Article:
Washington has come far during Chris Petersen’s tenure as coach, but, just like last year’s loss to Alabama, this defeat shows there’s still a gap to cross to become a player for a championship.
GLENDALE, Ariz. — Here’s Vita Vea’s take-away after what will be his final Husky game before declaring for the NFL: “I feel like this team and this staff, they’re not too far away from a national championship.”
That may be the case, but such a utopian outlook from the standout nose tackle was hard to discern on an excruciating day in which the Huskies were outmuscled, out-quicked and thoroughly outplayed by Penn State in the Fiesta Bowl at University of Phoenix Stadium.
The final score was 35-28, but if it’s possible to have a seven-point rout, this was it.
“They had us on our heels most of the night,’’ said coach Chris Petersen, who declared himself “flat-out miserable” as he began the postgame news conference.
Speaking of miserable, a word must be said about the 1-8 record in bowl games by the Pac-12, an ugly tally upon which the Huskies added the final “L.” In a year in which the conference is already facing a lagging amount of esteem and got aced out of the playoffs, the road to national respect just got steeper by virtue of the worst postseason a league has ever had.
Petersen insisted that each of those games must be taken as its own entity and that the whole isn’t necessarily the sum of its parts. “Sometimes, you have those years and everybody says that’s a bad conference,’’ he said. “And I don’t really think that.”
If the Huskies were trying to rescue the Pac-12 prestige, they needed to find a way to get off the field on third down. As it was, they allowed Penn State to convert 13 of 17 such situations, a source of mounting frustration for the Husky defense and unequivocally the story of this game.
“We understood third down is a money down; you’ve got to get off the field,’’ said linebacker Keishawn Bierria.
“And every time we have a problem with that, we lose games.”
Give much of the credit, as Petersen did, to Penn State’s elusive, resourceful quarterback. Move over, McDreamy and McSteamy. The matinee idol on Saturday was McSorley — junior Trace McSorley, who was 12 for 12 on third-down passes, not to mention a critical fourth-down conversion as well.
“If you had to point to one thing, I think that is why we lost this game,’’ said linebacker Ben Burr-Kirven. “It’s tough, it’s frustrating, because we’re used to shutting that stuff down. It just felt like we were doing everything right, but we just couldn’t get off the field, over and over again. It was definitely tough.”
It is a credit to the resilience of the Huskies — and the three turnovers they forced — that despite giving up 545 yards of total offense (the most ever for Penn State in a bowl game), despite a deflating 92-yard touchdown run by Saquon Barkley, and despite an offense of their own that moved only in fits and starts, they still had a chance to tie or win at the end.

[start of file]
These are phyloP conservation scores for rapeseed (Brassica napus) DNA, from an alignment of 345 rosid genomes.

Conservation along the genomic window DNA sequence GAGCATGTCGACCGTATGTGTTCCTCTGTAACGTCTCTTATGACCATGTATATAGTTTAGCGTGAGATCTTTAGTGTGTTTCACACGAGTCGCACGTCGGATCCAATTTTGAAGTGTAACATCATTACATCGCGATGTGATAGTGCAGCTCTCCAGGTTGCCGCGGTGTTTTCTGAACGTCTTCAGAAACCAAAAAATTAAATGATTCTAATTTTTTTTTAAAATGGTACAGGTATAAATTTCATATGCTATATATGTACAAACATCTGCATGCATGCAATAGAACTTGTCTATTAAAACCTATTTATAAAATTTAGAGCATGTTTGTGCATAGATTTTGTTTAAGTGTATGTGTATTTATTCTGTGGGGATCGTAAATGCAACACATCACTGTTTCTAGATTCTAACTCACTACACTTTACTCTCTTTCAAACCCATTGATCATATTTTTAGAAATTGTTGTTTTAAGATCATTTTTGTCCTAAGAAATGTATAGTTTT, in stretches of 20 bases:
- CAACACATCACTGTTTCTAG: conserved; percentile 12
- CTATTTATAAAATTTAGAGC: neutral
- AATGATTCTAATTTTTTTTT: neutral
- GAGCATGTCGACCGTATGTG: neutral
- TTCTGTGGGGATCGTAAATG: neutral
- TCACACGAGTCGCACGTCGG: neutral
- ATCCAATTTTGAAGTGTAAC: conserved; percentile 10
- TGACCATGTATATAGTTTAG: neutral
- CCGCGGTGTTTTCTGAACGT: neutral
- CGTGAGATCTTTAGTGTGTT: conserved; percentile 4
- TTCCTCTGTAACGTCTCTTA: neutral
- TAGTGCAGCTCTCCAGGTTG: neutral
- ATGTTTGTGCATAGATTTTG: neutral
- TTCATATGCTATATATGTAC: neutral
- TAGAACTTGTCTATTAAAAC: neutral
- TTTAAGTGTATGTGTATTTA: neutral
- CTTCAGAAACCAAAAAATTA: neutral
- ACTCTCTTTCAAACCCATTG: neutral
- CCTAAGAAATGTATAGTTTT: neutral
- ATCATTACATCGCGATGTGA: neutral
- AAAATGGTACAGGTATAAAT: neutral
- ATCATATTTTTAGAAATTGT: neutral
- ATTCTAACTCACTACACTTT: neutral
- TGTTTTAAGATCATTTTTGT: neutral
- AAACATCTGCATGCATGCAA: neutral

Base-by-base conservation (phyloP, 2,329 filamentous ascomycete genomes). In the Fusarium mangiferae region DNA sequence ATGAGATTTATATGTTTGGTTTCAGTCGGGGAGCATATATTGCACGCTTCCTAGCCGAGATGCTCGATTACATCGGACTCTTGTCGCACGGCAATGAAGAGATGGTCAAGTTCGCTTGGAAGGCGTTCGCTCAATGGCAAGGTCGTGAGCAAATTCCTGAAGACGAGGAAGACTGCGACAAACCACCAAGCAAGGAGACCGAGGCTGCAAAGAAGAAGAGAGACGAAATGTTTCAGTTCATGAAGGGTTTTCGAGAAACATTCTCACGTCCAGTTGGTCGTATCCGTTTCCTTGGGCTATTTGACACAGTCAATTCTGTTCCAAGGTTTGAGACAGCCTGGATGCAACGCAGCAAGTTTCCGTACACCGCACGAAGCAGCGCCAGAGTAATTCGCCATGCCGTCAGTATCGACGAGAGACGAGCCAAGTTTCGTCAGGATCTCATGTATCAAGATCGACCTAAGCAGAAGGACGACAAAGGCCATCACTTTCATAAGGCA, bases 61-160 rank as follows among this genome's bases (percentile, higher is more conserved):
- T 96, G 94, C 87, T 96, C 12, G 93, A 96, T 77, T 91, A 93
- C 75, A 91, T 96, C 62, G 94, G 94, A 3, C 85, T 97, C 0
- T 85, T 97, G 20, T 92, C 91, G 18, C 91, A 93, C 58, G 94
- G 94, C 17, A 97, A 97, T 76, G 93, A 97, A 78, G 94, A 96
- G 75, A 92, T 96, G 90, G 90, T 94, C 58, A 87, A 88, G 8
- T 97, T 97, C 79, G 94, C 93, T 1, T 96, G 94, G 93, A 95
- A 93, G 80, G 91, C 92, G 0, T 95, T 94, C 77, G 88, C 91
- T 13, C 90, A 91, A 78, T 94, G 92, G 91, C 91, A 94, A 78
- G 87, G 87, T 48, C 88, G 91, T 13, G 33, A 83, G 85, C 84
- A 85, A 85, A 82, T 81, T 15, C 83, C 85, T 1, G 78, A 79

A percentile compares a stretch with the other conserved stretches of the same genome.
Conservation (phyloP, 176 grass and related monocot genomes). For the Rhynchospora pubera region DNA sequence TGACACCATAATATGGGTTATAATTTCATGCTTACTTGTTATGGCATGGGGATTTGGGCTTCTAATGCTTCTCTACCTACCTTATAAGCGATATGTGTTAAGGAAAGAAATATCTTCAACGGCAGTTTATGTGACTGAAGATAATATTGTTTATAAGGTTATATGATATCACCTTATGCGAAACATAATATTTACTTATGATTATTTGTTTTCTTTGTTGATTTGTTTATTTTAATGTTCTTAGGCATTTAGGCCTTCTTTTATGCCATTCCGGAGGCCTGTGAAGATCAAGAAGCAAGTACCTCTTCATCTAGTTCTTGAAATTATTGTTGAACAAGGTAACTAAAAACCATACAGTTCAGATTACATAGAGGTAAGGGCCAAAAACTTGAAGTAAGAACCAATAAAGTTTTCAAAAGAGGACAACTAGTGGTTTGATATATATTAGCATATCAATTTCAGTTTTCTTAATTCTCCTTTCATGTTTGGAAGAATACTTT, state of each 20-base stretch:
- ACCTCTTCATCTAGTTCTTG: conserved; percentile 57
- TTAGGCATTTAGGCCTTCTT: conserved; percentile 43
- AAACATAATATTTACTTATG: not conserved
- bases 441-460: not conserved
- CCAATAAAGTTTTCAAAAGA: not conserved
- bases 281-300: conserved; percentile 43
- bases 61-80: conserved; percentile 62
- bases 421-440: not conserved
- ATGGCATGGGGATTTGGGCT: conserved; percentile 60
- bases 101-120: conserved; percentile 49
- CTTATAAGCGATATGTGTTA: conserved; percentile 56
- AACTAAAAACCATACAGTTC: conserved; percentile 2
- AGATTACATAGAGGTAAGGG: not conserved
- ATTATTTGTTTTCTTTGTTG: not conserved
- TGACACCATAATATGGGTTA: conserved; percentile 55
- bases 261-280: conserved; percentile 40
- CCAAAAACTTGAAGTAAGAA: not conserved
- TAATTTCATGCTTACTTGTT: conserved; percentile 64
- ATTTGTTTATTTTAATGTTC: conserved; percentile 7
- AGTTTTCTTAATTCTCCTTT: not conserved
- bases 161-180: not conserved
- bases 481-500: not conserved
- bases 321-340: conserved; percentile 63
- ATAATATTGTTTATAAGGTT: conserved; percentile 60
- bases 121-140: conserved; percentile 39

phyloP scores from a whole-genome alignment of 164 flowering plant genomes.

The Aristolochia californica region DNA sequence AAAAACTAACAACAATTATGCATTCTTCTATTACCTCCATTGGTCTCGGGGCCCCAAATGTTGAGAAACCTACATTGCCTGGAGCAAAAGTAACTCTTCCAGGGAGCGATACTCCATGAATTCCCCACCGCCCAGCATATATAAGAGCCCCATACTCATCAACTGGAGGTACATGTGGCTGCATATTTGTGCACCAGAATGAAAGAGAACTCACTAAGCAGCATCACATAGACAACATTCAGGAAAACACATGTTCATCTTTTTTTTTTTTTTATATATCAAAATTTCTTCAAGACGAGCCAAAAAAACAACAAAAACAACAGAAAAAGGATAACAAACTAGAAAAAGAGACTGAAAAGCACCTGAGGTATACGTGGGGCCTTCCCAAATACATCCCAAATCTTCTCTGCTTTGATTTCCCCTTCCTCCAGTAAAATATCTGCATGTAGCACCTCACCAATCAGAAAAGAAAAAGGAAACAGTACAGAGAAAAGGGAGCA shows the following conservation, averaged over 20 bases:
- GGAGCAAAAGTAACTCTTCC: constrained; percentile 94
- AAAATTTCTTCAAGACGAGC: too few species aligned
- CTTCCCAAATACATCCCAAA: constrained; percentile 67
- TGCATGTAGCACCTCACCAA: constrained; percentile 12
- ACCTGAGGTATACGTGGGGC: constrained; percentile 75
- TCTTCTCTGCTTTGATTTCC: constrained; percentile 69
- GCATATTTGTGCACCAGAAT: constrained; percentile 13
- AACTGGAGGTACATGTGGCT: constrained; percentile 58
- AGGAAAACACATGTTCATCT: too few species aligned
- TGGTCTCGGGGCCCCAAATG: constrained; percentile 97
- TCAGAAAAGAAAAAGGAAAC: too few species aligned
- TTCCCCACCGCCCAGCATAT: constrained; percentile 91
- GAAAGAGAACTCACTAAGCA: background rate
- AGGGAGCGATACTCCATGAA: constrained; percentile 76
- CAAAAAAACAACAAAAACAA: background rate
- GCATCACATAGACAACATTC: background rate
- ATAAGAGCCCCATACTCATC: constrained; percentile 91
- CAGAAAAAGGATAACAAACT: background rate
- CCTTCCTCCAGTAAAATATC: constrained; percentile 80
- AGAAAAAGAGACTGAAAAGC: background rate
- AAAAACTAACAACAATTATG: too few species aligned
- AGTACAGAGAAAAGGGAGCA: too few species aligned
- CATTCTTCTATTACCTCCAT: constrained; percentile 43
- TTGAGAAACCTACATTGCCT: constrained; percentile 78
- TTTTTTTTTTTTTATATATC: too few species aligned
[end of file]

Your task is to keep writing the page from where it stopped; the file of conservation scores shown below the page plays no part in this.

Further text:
Of course, there were only 34 seconds left when Washington got the ball with 72 yards to navigate, down a touchdown. No doubt almost every thought of those watching went to Petersen’s legendary hook-and-lateral play (and also a Statue of Liberty) with Boise State to beat Oklahoma in the 2007 Fiesta Bowl. Indeed, the Huskies tried the hook-and-lateral in the waning seconds but that fizzled when Dante Pettis’ desperation pitch was snared by a Penn State player.
Pettis, a senior playing his final game after a career that put him in the national record books, had as good an analysis as anyone: “We didn’t get done what we needed to do. We couldn’t move the ball as well as we would like to, didn’t stop them enough on defense, didn’t score enough points.”
It was the third loss in four bowl games under Petersen and underscored the dual reality of just how far the Huskies have come in his regime — 22 wins the past two seasons — but also how agonizingly hard that final step is. They got a glimpse of that in last year’s loss to Alabama in the Peach Bowl and were hammered with it again on Saturday.
“This isn’t how we wanted things to end, by any means,’’ said sophomore defensive back Austin Joyner. “We want to finish. You get this close and you don’t finish, it seems like it’s all for nothing.
“We, I, everybody, the coaches, everybody knows there’s something they could have done better. It’s just details. It comes down to the smallest details. That was shown today. We had trouble on third down because we weren’t detailed enough. We knew what was coming, but we just didn’t make the play.”
Vea, speaking in barely audible tones, had a more succinct summation: “They played a great game. Obviously, we didn’t.”
It’s true that the Huskies weren’t at full strength, with Pettis still visibly hampered by the ankle injury he suffered in the Apple Cup, and other key players out of action.
“I think sometimes to really do some special things at the end of the season you’ve got to somehow have a little luck on your side and stay relatively healthy,’’ Petersen said.
Doing special things at the end of the season — including reaching Vea’s ultimate dream — remains the Huskies’ goal. While there was much rightful pride in the locker room, especially from the seniors, about how far the program has come in the Petersen years, there was also the gnawing sense of an opportunity lost.